After a 27-year career in the military and many years of subsequent experience with one of the world’s largest contractors, I’ve seen my share of ambitious development projects. Before joining Dewberry, for example, I helped oversee design and construction of the large U.S. embassy complex in war-torn Kabul, Afghanistan—a project which, I was sure at the time, would be the most demanding of my career.

That is, until I started on the Fort Belvoir Community Hospital. This $1-billion, 1.27-million-square-foot complex kicked off in late 2006 and is now welcoming its first patients, including a baby born on August 31—the first patient day! Design and construction of the hospital has been monumental in scope, stringent in project requirements (including sustainability), and record-setting in pace. A healthcare facility of this size and complexity normally takes 10 to 12 years to go from the planning phases to opening its doors; our team did it in five years and three months.

The Fort Belvoir Community Hospital is an all-new facility set on 75 acres, with vast requirements for infrastructure and an accelerated schedule necessitated by the 2005 BRAC legislation. The Integrated-Design-Bid-Build (IDBB) contract brought together veteran industry leaders in design and construction. We are teamed with HDR, with HDR providing hospital design and Dewberry providing design of many of the support facilities, parking garages, and infrastructure, including the central utility plant and roadways. Turner Construction and Gilbane Building Company joined forces as the joint venture contractor. The U.S. Army Corps of Engineers, the Army’s Health Facilities Planning Agency, and the Fort Belvoir Installation were the other critical members of the team.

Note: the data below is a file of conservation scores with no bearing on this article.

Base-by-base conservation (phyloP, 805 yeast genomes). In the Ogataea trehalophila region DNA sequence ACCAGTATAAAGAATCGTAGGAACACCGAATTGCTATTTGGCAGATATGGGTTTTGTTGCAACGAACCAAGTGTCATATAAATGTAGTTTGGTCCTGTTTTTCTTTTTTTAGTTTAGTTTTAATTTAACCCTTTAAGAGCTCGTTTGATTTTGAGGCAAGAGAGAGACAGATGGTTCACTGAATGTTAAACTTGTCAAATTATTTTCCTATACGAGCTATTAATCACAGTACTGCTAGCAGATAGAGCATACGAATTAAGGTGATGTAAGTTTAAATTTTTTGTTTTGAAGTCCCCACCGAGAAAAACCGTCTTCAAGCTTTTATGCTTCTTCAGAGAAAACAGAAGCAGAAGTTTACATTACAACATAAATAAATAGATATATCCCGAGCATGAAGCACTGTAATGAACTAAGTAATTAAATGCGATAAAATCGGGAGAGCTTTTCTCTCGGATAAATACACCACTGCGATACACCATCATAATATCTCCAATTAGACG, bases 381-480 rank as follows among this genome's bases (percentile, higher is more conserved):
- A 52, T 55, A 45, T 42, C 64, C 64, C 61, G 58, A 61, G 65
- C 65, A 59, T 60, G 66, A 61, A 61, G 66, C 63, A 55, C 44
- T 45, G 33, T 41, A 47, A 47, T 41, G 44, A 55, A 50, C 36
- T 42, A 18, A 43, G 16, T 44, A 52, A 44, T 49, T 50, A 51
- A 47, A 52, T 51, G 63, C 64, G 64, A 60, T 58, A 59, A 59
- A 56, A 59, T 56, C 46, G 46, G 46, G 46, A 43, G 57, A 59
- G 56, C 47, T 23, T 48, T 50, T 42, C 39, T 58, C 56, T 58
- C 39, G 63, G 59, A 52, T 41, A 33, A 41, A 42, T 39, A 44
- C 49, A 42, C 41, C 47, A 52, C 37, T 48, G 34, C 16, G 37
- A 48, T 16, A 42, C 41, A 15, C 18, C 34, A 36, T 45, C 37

The hospital, with its size, design requirements, and patient- and community-friendly philosophies, is unlike anything I’ve ever seen in my long military career. It’s a world-class facility that has been toured by representatives from other governments and healthcare organizations internationally and from all over the United States. The most important visits were by the wounded warriors and their families—that was the “higher purpose” that kept us all focused. Fittingly, the IDBB process—with its persistent emphasis on partnering—has also been unlike any other design and construction process I’ve encountered.

Many public projects emphasize some form of partnering among team members. The Fort Belvoir Community Hospital effort took this concept to an entirely new level. In these teaming meetings, before design began or dirt was turned, we were building something big: trust and confidence, and a strong sense of commitment, cooperation, and mutual support. As a result, over the past five years, we’ve successfully met challenge after challenge. Now, as the patients arrive and the final weeks of commissioning and punch list wrap up, the value of that partnering process is crystal clear.

With the intense pace we’ve been under, I’ve often said that this project has been like a full-contact sport. And just like any team sport, we’ve thrived on that trust and confidence we have in one another. In the end, we haven’t just built a hospital—we’ve built lifelong friendships.